The best scientist of the last years?

Discussion in 'Science' started by JolyV, Jun 19, 2012.

  1. JolyV

    JolyV Member

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    Which is the best scientist of recent times, after Albert Einstein?

    My vote for Stephen Hawking!

    Found that there is no God
     
  2. oculi

    oculi Member

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    how do you prove a negative?

    i'll counter hawking with Freeman Dyson. i haven't read any of hawking's stuff but it all seems a bit weirdy spacy stuff without any significant contributions to science fiction.
     
  3. [PnP]dredd

    [PnP]dredd Member

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    Do you mean "most popular theoretical physicist"? Science is much broader than just physics, and there's a lot of scientists who don't write popular books.

    Need to define "best". Might want to start somewhere like http://www.nobelprize.org/nobel_prizes/
     
  4. abadonn

    abadonn (Taking a Break)

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    Crick AND Watson

    this is actually a pretty dumb question.
     
  5. IKT

    IKT Member

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    Neil Degrasse Tyson

    [​IMG]

    [​IMG]

    While the need for science is always there, the need to translate what scientists are actually doing and making it cool in the process is climbing every day.
     
  6. Phido

    Phido Member

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    Scientists end up as one of three things.

    1 People who are communicating science
    2 People who made great discoveries through research/experiment
    3 People who just blew everyone away with understanding or a new concept

    Enhanced by overcoming some tremendous issue, stories of awesomeness etc.

    Physicists more often make the grade because physics tends to reinvent everything when you make a major discovery or advancement. Its the most fundamental of the sciences so redefines Chem, Bio, engineering, medicine etc.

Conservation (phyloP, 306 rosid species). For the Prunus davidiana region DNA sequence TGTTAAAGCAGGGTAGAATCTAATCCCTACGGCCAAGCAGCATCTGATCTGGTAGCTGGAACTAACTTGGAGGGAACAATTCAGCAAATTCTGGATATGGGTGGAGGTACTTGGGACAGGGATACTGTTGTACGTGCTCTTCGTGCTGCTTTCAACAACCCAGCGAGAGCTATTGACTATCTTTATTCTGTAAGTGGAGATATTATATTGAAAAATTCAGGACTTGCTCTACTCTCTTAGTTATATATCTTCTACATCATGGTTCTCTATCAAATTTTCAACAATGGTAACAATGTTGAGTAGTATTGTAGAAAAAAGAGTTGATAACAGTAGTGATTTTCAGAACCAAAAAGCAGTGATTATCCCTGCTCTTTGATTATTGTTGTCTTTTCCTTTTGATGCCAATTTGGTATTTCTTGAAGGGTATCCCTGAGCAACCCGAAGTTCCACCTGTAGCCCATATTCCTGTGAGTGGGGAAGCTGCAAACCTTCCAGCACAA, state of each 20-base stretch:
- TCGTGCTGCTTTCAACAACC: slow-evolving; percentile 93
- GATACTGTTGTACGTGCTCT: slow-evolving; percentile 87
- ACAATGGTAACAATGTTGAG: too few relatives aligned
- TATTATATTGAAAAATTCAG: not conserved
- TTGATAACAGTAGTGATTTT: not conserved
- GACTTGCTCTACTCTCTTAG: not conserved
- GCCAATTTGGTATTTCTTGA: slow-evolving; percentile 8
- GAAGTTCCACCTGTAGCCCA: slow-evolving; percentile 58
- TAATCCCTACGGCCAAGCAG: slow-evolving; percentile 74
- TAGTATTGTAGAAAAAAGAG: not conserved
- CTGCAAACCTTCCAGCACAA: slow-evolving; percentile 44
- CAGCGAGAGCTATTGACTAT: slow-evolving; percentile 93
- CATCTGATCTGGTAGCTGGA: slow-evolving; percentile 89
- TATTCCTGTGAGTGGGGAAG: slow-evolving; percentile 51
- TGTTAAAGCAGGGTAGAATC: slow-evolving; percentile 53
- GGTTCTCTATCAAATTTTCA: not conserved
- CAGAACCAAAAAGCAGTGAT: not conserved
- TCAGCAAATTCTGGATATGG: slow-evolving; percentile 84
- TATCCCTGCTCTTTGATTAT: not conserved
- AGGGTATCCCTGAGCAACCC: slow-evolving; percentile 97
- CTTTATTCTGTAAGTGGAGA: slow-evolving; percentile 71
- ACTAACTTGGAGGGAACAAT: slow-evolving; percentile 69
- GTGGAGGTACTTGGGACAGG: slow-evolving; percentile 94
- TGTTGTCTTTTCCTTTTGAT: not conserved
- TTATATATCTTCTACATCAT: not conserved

Now really an ideal hero scientist should have all three. Hawking fits in to this (kind of), 2 is a bit weaker (but definitely there) but 1 and 3 are really strong. He overcame some huge personal issues and also has several stories of sheer awesomeness. Path integrals in his head stuff. Hes alive today but bought us some massive idea

    Watson and Crick seemed to have moved lower on my list. Watson resigned after a racist scandal, they have an uncredited collaborator (Rosalind Franklin) who did some of the most innovative stuff, and there's an argument than DNA would have been mapped within 12 months by some one else once X-ray diffraction took off. Maurice really did the advanced stuff but biologists never want to give Physicists credit for finding the key to biology (he did get a share of the Nobel prize).

    Enrico Fermi I think is an understated hero these days (he was much better known in the 50's, sometimes better than Albert). Firstly he was awesome at everything. Experimentally a genius, theoretically a genius, he willingly and knowingly sacrificed his life to accelerate the atomic research to end the war to save others. The stories put him as a walking god, even working among people Like Albert. We should really credit Fermi with the atomic bomb and not Albert.

    Feynman fits this mould well with an extra dose of wackiness as well.

    Oppenheimer went from hero to treasonous villain in a story people wouldn't believe if it was fiction.

    Curie I think stands alone as the only one to have won two Nobel prizes in two hard core sciences (physics and Chem).

    Sagan was probably the best science communicator of all time. But research wasn't quiet as earth shaking (but tangible if not Nobel winning). But he has had massive political and social impact. If you look at Neil Degrasse Tyson, he owes himself directly to Sagan. Sagan picked him, influenced, taught etc.

    9 out of 10 times if you ask people to name a famous scientist they will name a physicist. Physics has the status. Physicists also win prizes in Chem, medicine and biology. Where rarely if ever happens the other way round.
     
  7. abadonn

    abadonn (Taking a Break)

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    The Mayans didnt need to see the Spanish coming as their civilisation had already collapsed by then.
     
  8. OP
    OP
    JolyV

    JolyV Member

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    :thumbup:

    physical, doctors, biologists, mathematicians and chemists, I just want to know (names) of great minds of the past years. I think SH has made great contributions in the field of physics.

    You´re right Watson(American molecular biologist, geneticist, and zoologist) and Crick (English molecular biologist, biophysicist, and neuroscientist) are also great minds of the last years.
     
  9. chaosprophet

    chaosprophet Member

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    The most influential/important mathematician of the 20th century would most likely be Alexander Grothendieck.